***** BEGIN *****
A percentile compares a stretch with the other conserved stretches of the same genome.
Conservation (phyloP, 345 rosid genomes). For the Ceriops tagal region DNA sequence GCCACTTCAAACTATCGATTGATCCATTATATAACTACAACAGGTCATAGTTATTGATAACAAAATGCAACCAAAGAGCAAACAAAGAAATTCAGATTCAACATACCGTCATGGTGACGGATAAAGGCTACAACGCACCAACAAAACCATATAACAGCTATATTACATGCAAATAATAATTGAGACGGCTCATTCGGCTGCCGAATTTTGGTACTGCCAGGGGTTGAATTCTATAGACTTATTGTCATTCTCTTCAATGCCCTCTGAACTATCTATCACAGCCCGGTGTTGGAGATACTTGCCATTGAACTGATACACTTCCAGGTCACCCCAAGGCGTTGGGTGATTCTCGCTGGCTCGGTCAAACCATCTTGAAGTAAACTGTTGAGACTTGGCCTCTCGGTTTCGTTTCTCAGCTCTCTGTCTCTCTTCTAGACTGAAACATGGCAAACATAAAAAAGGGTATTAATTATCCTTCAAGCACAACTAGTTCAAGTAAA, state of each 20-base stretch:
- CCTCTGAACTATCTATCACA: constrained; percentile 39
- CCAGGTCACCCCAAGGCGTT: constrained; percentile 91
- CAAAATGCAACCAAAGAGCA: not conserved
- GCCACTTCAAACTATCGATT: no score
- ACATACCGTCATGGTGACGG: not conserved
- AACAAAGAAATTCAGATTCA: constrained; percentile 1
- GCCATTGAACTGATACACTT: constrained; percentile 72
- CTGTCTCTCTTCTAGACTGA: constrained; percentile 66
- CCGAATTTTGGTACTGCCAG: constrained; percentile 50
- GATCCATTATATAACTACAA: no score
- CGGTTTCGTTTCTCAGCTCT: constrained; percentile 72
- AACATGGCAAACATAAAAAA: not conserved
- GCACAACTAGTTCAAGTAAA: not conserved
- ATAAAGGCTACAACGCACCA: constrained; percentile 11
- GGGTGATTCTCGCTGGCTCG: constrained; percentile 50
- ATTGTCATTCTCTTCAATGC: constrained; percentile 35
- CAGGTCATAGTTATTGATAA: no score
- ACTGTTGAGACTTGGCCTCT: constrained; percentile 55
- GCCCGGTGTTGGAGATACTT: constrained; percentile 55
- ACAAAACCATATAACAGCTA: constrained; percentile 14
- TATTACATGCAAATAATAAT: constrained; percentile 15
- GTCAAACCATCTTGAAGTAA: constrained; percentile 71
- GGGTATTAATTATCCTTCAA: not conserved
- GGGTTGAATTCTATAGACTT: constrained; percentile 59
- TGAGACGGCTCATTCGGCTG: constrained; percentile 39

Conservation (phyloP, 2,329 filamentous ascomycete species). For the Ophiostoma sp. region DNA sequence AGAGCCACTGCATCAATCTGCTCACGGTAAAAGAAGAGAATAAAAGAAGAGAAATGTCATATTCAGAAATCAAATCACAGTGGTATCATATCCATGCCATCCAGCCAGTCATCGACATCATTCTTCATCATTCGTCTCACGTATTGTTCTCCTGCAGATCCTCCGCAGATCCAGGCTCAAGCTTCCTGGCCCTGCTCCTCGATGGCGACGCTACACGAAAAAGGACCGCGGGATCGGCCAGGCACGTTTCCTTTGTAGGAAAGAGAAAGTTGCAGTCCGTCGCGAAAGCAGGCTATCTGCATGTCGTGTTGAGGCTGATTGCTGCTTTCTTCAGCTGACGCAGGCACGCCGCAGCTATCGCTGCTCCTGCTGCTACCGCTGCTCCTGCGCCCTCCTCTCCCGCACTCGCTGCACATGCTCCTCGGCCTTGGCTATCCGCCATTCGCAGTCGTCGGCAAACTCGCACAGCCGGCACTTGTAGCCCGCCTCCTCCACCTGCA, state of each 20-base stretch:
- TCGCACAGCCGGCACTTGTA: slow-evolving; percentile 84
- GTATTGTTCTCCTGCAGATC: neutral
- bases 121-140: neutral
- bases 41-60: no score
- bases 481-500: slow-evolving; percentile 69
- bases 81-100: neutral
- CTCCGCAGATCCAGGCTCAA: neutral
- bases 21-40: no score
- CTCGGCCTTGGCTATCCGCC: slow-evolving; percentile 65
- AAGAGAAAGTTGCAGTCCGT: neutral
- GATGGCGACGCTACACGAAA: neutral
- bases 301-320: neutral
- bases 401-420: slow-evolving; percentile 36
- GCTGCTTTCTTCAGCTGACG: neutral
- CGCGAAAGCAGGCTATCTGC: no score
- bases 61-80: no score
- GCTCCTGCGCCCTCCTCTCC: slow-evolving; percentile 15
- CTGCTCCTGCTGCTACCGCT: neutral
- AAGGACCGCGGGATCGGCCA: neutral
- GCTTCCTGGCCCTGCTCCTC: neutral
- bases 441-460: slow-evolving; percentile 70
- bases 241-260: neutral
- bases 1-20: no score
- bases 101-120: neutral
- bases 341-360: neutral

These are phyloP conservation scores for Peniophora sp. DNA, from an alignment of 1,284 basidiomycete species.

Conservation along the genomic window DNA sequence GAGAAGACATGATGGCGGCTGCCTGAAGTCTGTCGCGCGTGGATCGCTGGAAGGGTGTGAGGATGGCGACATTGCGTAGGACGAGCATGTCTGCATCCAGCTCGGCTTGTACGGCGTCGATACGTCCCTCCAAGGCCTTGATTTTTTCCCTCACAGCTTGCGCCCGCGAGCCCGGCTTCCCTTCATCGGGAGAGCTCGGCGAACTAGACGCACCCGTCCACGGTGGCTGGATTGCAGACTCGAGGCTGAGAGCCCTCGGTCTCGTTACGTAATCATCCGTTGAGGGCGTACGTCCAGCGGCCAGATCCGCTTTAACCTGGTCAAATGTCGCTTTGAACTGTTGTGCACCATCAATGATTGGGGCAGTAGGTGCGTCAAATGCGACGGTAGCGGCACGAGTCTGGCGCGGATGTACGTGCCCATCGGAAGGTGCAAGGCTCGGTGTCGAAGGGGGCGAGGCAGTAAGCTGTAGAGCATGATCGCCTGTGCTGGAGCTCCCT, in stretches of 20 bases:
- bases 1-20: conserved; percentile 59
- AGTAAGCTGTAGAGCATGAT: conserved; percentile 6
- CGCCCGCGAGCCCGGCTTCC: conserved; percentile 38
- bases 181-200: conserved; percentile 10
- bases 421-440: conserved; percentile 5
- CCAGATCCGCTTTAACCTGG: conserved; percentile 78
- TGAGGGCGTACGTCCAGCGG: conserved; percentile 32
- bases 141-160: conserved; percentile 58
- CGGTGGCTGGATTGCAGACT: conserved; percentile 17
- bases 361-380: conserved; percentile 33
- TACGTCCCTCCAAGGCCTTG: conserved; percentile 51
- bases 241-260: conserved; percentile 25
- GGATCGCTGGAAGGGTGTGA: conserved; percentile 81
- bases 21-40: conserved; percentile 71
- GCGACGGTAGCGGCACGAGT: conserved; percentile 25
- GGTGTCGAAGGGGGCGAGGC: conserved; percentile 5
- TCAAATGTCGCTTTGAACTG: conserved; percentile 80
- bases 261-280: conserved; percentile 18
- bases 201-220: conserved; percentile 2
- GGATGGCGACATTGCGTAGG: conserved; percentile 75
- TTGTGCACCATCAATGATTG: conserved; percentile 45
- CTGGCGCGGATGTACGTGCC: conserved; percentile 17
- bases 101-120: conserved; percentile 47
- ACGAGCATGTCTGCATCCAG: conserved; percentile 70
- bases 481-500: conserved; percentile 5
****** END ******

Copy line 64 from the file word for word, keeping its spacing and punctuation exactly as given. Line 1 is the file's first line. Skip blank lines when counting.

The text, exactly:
- CGGTGGCTGGATTGCAGACT: conserved; percentile 17